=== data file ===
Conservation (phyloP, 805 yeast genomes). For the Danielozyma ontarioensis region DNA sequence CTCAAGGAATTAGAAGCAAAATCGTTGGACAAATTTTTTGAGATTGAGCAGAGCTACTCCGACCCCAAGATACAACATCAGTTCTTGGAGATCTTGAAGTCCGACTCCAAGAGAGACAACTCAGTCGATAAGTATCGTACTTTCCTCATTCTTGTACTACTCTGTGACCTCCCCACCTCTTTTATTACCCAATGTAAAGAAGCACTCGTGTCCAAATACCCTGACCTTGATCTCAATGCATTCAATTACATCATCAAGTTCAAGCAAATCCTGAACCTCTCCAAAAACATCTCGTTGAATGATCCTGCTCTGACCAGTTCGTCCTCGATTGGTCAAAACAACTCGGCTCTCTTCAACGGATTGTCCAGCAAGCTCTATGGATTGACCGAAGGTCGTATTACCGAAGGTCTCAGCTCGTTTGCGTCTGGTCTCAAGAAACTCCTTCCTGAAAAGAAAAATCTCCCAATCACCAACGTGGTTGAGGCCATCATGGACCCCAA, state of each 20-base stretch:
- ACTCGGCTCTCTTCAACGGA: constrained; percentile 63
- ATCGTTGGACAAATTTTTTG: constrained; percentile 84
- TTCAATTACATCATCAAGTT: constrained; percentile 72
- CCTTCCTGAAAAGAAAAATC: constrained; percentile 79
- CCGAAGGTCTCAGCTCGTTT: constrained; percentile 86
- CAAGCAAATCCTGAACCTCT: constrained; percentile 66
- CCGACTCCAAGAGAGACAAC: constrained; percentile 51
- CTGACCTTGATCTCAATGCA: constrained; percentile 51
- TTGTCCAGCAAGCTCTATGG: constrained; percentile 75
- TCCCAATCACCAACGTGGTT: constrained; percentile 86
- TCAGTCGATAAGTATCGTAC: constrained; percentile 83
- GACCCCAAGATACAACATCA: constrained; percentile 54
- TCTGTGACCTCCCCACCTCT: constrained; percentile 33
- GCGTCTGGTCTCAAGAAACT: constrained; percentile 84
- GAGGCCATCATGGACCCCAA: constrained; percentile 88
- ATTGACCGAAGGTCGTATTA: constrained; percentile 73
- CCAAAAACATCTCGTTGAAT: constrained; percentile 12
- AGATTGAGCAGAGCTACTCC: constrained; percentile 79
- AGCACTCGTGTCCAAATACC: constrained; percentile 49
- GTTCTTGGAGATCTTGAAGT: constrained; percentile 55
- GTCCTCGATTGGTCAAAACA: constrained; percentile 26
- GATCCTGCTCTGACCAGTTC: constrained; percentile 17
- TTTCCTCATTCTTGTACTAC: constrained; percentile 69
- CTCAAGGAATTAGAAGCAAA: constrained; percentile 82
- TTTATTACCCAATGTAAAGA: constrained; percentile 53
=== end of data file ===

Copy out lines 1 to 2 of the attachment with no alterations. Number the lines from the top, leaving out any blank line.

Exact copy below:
Conservation (phyloP, 805 yeast genomes). For the Danielozyma ontarioensis region DNA sequence CTCAAGGAATTAGAAGCAAAATCGTTGGACAAATTTTTTGAGATTGAGCAGAGCTACTCCGACCCCAAGATACAACATCAGTTCTTGGAGATCTTGAAGTCCGACTCCAAGAGAGACAACTCAGTCGATAAGTATCGTACTTTCCTCATTCTTGTACTACTCTGTGACCTCCCCACCTCTTTTATTACCCAATGTAAAGAAGCACTCGTGTCCAAATACCCTGACCTTGATCTCAATGCATTCAATTACATCATCAAGTTCAAGCAAATCCTGAACCTCTCCAAAAACATCTCGTTGAATGATCCTGCTCTGACCAGTTCGTCCTCGATTGGTCAAAACAACTCGGCTCTCTTCAACGGATTGTCCAGCAAGCTCTATGGATTGACCGAAGGTCGTATTACCGAAGGTCTCAGCTCGTTTGCGTCTGGTCTCAAGAAACTCCTTCCTGAAAAGAAAAATCTCCCAATCACCAACGTGGTTGAGGCCATCATGGACCCCAA, state of each 20-base stretch:
- ACTCGGCTCTCTTCAACGGA: constrained; percentile 63